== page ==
I am trying to open Facebook, Yahoo!, Yandex, Tumblr, Google etc., and instead I am getting “Welcome to nginx!” page



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Q: I am trying to open Facebook, Yahoo!, Yandex, Google, or some other well known web site and instead I am getting a blank web page with a message referring to nginx: “Welcome to nginx!” or “404 Not Found / nginx”.

I suspect something is wrong and there is probably a malicious attempt to direct me to a rogue web page (to break into my computer, do phishing etc.). Why is that, and what has nginx to do with my attempts to connect to Facebook (Yahoo!, Google, etc.) ?


A: First of all, the “Welcome to nginx!” page you see is NOT our website. At nginx, we write and distribute a free open source web server software. A web page saying “Welcome to nginx!” is just a diagnostics response that can be produced by any of the websites out there, running nginx web server. Currently, nginx is the 2nd most popular open source web server in the world, it’s being used by over 126,000,000 (or 14% of the Internet) websites. Most of these websites are legitimate, but some aren’t. Our software was created with a good reason of enabling performance and scalability on the Internet, it is licensed under popular open source license, and has nothing to do with any kind of threatening or malicious activity per se — nginx is NOT a malware, and it is NOT on your computer. But someone’s malware could have indeed tampered with your computer or router, redirecting you to a fraudulent Internet server.

We recommend running an anti-virus check on your computer, and we recommend to check and verify your entire system setup with the help of your ISP, or another support personnel:

(Disclaimer: at nginx we are not responsible for any negative impact or effects that the actions below might cause. Use the following recommendations at your own risk, especially if you aren’t an experienced user of your operating system and/or Internet applications. In no event shall nginx be liable for any direct, indirect, incidental, special, exemplary, or consequential damages, including, but not limited to loss of use, data, or profits; or business interruption).

  • Check your TCP/IP settings and see if the DNS servers configuration matches the valid one (suggested by your Internet service provider or IT support personnel).
  • Use Google Public DNS, and see if it fixes the problem. From Google’s description of its Public DNS — "Google Public DNS is a free, global Domain Name System (DNS) resolution service, that you can use as an alternative to your current DNS provider. [..] By using Google Public DNS you can: Speed up your browsing experience. Improve your security."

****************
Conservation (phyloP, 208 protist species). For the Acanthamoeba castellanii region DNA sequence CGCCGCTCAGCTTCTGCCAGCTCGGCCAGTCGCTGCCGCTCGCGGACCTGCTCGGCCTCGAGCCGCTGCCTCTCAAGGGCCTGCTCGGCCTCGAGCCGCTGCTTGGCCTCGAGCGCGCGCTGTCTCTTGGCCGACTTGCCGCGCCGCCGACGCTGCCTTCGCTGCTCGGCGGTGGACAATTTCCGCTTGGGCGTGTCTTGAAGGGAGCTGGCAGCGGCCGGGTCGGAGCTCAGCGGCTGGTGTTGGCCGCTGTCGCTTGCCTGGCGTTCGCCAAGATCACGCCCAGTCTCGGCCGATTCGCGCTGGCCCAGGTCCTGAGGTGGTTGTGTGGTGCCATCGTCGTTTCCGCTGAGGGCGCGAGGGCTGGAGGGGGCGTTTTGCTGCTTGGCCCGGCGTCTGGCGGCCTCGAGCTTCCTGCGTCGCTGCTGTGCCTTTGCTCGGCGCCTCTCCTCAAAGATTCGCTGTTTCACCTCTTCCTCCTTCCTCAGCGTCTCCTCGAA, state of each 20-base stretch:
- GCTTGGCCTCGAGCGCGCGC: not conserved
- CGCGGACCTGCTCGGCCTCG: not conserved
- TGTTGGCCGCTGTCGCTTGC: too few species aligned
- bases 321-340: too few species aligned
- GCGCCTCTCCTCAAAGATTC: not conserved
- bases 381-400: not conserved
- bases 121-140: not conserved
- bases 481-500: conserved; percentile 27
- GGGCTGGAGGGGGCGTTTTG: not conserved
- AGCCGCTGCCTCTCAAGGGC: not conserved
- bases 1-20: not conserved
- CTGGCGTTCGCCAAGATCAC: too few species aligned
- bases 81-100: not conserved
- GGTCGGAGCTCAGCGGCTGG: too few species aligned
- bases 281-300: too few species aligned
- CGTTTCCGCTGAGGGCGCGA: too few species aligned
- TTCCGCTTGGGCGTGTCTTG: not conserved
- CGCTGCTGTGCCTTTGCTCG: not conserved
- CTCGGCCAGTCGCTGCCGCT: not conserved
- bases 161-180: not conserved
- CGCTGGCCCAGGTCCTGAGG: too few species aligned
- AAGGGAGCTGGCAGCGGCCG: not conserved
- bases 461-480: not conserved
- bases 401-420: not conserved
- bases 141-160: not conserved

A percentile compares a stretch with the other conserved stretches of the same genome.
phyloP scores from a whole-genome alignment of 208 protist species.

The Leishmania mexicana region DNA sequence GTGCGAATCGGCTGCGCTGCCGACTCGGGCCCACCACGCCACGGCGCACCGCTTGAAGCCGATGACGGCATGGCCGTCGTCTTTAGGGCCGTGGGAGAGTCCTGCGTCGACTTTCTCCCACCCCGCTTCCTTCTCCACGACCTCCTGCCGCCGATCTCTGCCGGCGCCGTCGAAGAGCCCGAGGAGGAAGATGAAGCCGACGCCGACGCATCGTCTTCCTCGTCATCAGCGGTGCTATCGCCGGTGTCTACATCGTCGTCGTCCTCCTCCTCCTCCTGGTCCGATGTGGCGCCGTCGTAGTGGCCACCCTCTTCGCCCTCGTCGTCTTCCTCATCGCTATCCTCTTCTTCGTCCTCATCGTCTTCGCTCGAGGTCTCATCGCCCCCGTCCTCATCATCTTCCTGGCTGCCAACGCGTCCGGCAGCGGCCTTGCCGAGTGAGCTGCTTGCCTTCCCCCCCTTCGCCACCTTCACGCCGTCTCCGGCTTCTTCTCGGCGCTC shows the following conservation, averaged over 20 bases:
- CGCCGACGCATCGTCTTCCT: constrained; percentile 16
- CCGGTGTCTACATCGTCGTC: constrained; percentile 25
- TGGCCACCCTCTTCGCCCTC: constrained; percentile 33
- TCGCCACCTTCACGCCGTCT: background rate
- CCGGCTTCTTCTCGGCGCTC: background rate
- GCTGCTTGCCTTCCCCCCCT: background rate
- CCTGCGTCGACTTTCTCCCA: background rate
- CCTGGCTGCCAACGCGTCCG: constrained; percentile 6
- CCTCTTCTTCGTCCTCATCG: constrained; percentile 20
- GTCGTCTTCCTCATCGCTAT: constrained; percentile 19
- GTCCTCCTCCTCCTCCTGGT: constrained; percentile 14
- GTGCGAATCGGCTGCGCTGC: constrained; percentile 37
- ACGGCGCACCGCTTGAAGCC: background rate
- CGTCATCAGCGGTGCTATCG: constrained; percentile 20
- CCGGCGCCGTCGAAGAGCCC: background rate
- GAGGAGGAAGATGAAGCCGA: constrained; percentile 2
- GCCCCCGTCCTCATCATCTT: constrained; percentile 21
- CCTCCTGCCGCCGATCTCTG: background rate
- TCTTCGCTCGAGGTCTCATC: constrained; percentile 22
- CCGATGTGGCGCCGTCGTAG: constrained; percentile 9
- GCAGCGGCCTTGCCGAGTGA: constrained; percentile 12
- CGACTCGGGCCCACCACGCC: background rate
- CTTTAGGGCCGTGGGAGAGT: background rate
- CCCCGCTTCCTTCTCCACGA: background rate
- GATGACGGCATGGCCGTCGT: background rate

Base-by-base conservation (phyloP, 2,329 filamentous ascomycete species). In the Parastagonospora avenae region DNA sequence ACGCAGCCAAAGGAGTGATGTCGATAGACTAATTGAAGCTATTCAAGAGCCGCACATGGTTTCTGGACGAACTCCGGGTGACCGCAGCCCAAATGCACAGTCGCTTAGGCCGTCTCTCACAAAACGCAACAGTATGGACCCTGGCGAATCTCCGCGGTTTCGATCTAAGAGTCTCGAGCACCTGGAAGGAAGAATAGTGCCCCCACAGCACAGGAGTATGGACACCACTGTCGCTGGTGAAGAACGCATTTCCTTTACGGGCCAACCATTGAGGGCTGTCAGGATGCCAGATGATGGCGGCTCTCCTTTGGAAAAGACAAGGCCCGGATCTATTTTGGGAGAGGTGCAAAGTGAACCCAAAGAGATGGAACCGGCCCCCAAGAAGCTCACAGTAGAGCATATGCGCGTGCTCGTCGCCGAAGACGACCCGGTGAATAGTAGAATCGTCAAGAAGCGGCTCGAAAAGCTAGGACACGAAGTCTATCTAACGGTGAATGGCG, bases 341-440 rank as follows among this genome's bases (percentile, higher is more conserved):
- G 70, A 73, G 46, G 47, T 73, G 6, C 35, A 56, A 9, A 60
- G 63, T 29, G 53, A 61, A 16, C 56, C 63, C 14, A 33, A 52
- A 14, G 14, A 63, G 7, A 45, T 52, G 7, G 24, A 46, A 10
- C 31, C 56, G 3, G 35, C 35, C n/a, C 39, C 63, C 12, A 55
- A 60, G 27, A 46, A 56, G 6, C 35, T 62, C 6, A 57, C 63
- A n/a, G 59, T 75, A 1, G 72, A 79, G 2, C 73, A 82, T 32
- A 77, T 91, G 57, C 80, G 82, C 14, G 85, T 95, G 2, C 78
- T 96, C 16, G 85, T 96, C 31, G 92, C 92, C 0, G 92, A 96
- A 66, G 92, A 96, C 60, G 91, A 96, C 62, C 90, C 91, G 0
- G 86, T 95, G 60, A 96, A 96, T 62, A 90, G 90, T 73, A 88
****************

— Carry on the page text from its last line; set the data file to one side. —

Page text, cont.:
• Clear your DNS resolver cache. On Microsoft Windows XP go to Start > Run, and then type the following command: "ipconfig /flushdns". On Microsoft Vista, Windows 7, and Windows 8 click on Start logo, follow All Programs > Accessories, right-click on Command Prompt, choose "Run As Administrator", type in "ipconfig /flushdns" and hit Enter.
  • Click the "page reload" button in your browser. Clear browser data (cache, cookies etc.). E.g. with Chrome find and click "Clear Browsing Data" (Settings > Under the Hood). With Internet Explorer find Tools > Internet Options > General. Caution: you may be deleting saved passwords information here, so do it carefully and check what exact actions you are performing.
  • Check if the "hosts" file doesn’t contain entries other than " localhost", and if so — if these entries are for the web site you’re trying to reach. The "hosts" files is located in C:\WINDOWS\system32\drivers\etc directory. Typically there should be just one entry in it, for " localhost", that’s it. The "hosts" file can be viewed and edited with your standard Notepad application.
  • Check the plugins and extensions installed with your browser. Re-install your browser or try an alternative one if possible.

Something must be wrong with your operating system settings, home router setup, or browser configuration, if you are trying to access a well known web site and what you get instead is “Welcome to nginx!”. This should NOT happen if your computers and network are clean and safe.

If changing DNS servers to Google Public DNS, flushing DNS resolver cache, fixing your browser configuration, or cleaning "hosts" file (when applicable) have helped, it might be that there’s a malware somewhere on your PC or around. Find and clean it using your preferred anti-virus and anti-malware tools.

Additional articles that might be helpful:

How can you detect if your computer has been violated and infected with DNS Changer?

How to clean up or fix malicious software (“malware”) associated with DNS Changer


Malicious Software Removal Tool

How can I reset the Hosts file back to the default?

How to reset Internet Protocol (TCP/IP)

Firefox Help:

Disable or remove Add-ons


DNS Cache Flush, Clear, or Reset in Vista, Windows 7, and Windows 8